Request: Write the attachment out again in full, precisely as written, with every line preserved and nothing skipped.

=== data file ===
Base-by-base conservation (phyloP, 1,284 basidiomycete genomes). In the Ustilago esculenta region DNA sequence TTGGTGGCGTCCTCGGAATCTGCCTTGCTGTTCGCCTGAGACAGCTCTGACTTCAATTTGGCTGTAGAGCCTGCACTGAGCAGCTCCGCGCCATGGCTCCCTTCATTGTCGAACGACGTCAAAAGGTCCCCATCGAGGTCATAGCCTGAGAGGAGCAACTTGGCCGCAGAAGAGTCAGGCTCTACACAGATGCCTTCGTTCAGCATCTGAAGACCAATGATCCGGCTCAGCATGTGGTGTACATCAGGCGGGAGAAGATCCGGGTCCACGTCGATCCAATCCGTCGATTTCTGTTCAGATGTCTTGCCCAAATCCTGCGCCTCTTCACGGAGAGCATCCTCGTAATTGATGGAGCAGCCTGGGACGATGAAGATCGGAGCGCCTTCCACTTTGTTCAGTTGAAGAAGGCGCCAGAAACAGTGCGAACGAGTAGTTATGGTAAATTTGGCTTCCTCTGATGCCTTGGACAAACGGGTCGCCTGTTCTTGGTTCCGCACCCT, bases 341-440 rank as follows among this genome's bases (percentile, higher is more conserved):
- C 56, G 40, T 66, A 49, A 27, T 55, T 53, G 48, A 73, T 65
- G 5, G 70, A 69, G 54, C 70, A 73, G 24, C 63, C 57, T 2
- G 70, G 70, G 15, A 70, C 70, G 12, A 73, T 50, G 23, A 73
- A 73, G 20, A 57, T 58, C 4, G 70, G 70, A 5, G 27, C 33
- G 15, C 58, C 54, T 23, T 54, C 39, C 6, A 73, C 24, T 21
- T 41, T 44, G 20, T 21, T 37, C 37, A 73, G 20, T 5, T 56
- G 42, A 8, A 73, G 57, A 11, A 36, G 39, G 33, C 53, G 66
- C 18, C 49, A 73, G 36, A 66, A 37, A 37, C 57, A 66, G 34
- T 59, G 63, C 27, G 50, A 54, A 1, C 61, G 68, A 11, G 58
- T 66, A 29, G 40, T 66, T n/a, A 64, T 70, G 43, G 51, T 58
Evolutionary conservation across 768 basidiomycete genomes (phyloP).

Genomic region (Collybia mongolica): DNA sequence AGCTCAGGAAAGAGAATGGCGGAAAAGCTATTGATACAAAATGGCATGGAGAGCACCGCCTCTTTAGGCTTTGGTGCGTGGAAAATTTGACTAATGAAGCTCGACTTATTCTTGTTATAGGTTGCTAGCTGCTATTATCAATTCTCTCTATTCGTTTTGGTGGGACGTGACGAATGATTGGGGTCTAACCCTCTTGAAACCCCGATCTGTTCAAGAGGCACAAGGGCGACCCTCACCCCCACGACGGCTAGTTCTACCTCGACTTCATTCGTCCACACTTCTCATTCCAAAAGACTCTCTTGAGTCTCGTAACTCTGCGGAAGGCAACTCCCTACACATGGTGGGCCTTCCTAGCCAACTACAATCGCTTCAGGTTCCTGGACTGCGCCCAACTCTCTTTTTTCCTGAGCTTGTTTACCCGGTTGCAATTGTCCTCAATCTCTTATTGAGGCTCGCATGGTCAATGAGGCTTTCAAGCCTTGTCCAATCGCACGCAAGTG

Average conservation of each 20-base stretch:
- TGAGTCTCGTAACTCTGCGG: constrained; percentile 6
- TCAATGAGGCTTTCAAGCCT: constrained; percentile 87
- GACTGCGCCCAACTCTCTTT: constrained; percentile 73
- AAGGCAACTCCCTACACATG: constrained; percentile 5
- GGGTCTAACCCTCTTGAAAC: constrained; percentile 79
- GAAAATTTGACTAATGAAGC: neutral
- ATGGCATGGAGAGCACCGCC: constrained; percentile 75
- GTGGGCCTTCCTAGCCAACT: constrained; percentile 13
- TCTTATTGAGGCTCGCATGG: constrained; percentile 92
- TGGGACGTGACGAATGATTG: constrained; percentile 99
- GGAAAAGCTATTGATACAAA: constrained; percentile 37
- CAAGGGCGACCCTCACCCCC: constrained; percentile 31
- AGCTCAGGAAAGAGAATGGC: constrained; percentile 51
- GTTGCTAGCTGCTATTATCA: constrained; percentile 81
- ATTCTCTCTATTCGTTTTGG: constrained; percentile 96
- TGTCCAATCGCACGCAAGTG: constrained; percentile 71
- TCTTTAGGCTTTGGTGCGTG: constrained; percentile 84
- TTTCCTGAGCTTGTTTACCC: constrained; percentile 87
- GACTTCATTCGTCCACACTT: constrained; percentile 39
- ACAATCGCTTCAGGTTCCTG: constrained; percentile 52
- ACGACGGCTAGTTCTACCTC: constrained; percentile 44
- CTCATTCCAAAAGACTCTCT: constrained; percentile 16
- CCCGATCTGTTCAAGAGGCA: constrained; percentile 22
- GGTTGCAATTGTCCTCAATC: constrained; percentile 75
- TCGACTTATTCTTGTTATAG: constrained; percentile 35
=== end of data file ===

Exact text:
Base-by-base conservation (phyloP, 1,284 basidiomycete genomes). In the Ustilago esculenta region DNA sequence TTGGTGGCGTCCTCGGAATCTGCCTTGCTGTTCGCCTGAGACAGCTCTGACTTCAATTTGGCTGTAGAGCCTGCACTGAGCAGCTCCGCGCCATGGCTCCCTTCATTGTCGAACGACGTCAAAAGGTCCCCATCGAGGTCATAGCCTGAGAGGAGCAACTTGGCCGCAGAAGAGTCAGGCTCTACACAGATGCCTTCGTTCAGCATCTGAAGACCAATGATCCGGCTCAGCATGTGGTGTACATCAGGCGGGAGAAGATCCGGGTCCACGTCGATCCAATCCGTCGATTTCTGTTCAGATGTCTTGCCCAAATCCTGCGCCTCTTCACGGAGAGCATCCTCGTAATTGATGGAGCAGCCTGGGACGATGAAGATCGGAGCGCCTTCCACTTTGTTCAGTTGAAGAAGGCGCCAGAAACAGTGCGAACGAGTAGTTATGGTAAATTTGGCTTCCTCTGATGCCTTGGACAAACGGGTCGCCTGTTCTTGGTTCCGCACCCT, bases 341-440 rank as follows among this genome's bases (percentile, higher is more conserved):
- C 56, G 40, T 66, A 49, A 27, T 55, T 53, G 48, A 73, T 65
- G 5, G 70, A 69, G 54, C 70, A 73, G 24, C 63, C 57, T 2
- G 70, G 70, G 15, A 70, C 70, G 12, A 73, T 50, G 23, A 73
- A 73, G 20, A 57, T 58, C 4, G 70, G 70, A 5, G 27, C 33
- G 15, C 58, C 54, T 23, T 54, C 39, C 6, A 73, C 24, T 21
- T 41, T 44, G 20, T 21, T 37, C 37, A 73, G 20, T 5, T 56
- G 42, A 8, A 73, G 57, A 11, A 36, G 39, G 33, C 53, G 66
- C 18, C 49, A 73, G 36, A 66, A 37, A 37, C 57, A 66, G 34
- T 59, G 63, C 27, G 50, A 54, A 1, C 61, G 68, A 11, G 58
- T 66, A 29, G 40, T 66, T n/a, A 64, T 70, G 43, G 51, T 58
Evolutionary conservation across 768 basidiomycete genomes (phyloP).

Genomic region (Collybia mongolica): DNA sequence AGCTCAGGAAAGAGAATGGCGGAAAAGCTATTGATACAAAATGGCATGGAGAGCACCGCCTCTTTAGGCTTTGGTGCGTGGAAAATTTGACTAATGAAGCTCGACTTATTCTTGTTATAGGTTGCTAGCTGCTATTATCAATTCTCTCTATTCGTTTTGGTGGGACGTGACGAATGATTGGGGTCTAACCCTCTTGAAACCCCGATCTGTTCAAGAGGCACAAGGGCGACCCTCACCCCCACGACGGCTAGTTCTACCTCGACTTCATTCGTCCACACTTCTCATTCCAAAAGACTCTCTTGAGTCTCGTAACTCTGCGGAAGGCAACTCCCTACACATGGTGGGCCTTCCTAGCCAACTACAATCGCTTCAGGTTCCTGGACTGCGCCCAACTCTCTTTTTTCCTGAGCTTGTTTACCCGGTTGCAATTGTCCTCAATCTCTTATTGAGGCTCGCATGGTCAATGAGGCTTTCAAGCCTTGTCCAATCGCACGCAAGTG

Average conservation of each 20-base stretch:
- TGAGTCTCGTAACTCTGCGG: constrained; percentile 6
- TCAATGAGGCTTTCAAGCCT: constrained; percentile 87
- GACTGCGCCCAACTCTCTTT: constrained; percentile 73
- AAGGCAACTCCCTACACATG: constrained; percentile 5
- GGGTCTAACCCTCTTGAAAC: constrained; percentile 79
- GAAAATTTGACTAATGAAGC: neutral
- ATGGCATGGAGAGCACCGCC: constrained; percentile 75
- GTGGGCCTTCCTAGCCAACT: constrained; percentile 13
- TCTTATTGAGGCTCGCATGG: constrained; percentile 92
- TGGGACGTGACGAATGATTG: constrained; percentile 99
- GGAAAAGCTATTGATACAAA: constrained; percentile 37
- CAAGGGCGACCCTCACCCCC: constrained; percentile 31
- AGCTCAGGAAAGAGAATGGC: constrained; percentile 51
- GTTGCTAGCTGCTATTATCA: constrained; percentile 81
- ATTCTCTCTATTCGTTTTGG: constrained; percentile 96
- TGTCCAATCGCACGCAAGTG: constrained; percentile 71
- TCTTTAGGCTTTGGTGCGTG: constrained; percentile 84
- TTTCCTGAGCTTGTTTACCC: constrained; percentile 87
- GACTTCATTCGTCCACACTT: constrained; percentile 39
- ACAATCGCTTCAGGTTCCTG: constrained; percentile 52
- ACGACGGCTAGTTCTACCTC: constrained; percentile 44
- CTCATTCCAAAAGACTCTCT: constrained; percentile 16
- CCCGATCTGTTCAAGAGGCA: constrained; percentile 22
- GGTTGCAATTGTCCTCAATC: constrained; percentile 75
- TCGACTTATTCTTGTTATAG: constrained; percentile 35